If you do not want to make direct gifts because you want to preserve your exemption or because you need to use some of the assets for spending needs, you might choose to freeze the value of your assets instead with a grantor retained annuity trust (GRAT). A GRAT allows you to gift assets to a trust in exchange for an annuity equal to the value of the transferred assets, which will be paid out during the term of the trust. Any appreciation on the assets above a certain interest rate set by the IRS (“7520 Rate”), can be transferred tax-free to friends or family through a trust held for their benefit, and the growth on the assets will be excluded from your taxable estate.
The 7520 Rate in May is 0.8%, down from 1.2% in April. Due to the low rate, reduced asset values, and the likelihood that the market will recover over time, there’s a good possibility that appreciated assets will pass to your loved ones tax-free. However, in the event that the assets continue to diminish in value during the term of the trust, the assets will simply be returned to you at the end of the term — a “win-tie” scenario.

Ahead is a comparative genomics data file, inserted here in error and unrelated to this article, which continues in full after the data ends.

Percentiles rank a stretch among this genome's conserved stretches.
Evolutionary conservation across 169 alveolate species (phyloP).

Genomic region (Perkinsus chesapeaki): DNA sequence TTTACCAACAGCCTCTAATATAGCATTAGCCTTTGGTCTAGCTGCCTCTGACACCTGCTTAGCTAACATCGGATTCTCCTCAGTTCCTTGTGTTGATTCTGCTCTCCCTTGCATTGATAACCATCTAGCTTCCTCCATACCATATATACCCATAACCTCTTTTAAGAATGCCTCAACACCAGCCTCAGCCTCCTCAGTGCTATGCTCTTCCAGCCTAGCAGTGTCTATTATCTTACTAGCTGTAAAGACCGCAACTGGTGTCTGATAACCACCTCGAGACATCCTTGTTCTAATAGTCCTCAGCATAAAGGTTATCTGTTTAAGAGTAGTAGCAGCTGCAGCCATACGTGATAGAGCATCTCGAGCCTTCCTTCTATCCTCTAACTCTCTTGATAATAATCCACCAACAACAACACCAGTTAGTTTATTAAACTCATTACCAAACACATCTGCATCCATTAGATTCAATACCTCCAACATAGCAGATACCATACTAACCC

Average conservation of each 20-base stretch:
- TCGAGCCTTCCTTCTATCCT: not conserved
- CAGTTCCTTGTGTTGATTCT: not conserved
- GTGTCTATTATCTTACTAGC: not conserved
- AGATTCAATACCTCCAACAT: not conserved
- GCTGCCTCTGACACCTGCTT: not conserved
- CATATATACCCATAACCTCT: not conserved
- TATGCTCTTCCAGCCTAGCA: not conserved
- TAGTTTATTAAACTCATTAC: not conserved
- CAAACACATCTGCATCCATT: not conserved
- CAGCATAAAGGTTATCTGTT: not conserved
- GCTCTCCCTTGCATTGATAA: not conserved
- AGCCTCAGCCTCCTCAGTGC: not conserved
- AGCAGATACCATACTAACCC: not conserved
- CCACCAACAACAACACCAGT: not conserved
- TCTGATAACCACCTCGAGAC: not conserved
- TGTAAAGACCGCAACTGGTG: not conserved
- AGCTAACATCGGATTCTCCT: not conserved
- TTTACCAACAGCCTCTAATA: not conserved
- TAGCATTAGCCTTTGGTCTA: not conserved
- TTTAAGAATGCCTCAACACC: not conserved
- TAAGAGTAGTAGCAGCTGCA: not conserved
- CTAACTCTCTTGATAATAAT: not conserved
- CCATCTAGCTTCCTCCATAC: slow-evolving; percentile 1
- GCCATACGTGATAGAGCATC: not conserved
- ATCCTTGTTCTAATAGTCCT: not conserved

Please note that if you are planning to transfer assets to multiple generations, a GRAT is not recommended. GRATs are effective for one generation but cannot pass to the next generation (i.e., grandchildren) on a tax-advantaged basis.
Another popular estate planning technique involves selling highly appreciable assets to one or more defective grantor trusts (DGT) held for the benefit of friends or family members. A DGT has special terms that allow its assets to be excluded from the grantor’s estate for estate tax purposes but treat the assets as owned by the grantor for income tax purposes. Thus, grantors will pay income tax on any gain earned by the trust (a tax-free gift), while the beneficiary enjoys the appreciated assets tax-free. Importantly, the “sale” of assets to the DGT is not a taxable event — no gain is triggered — and the DGT will retain the grantor’s basis in the transferred asset.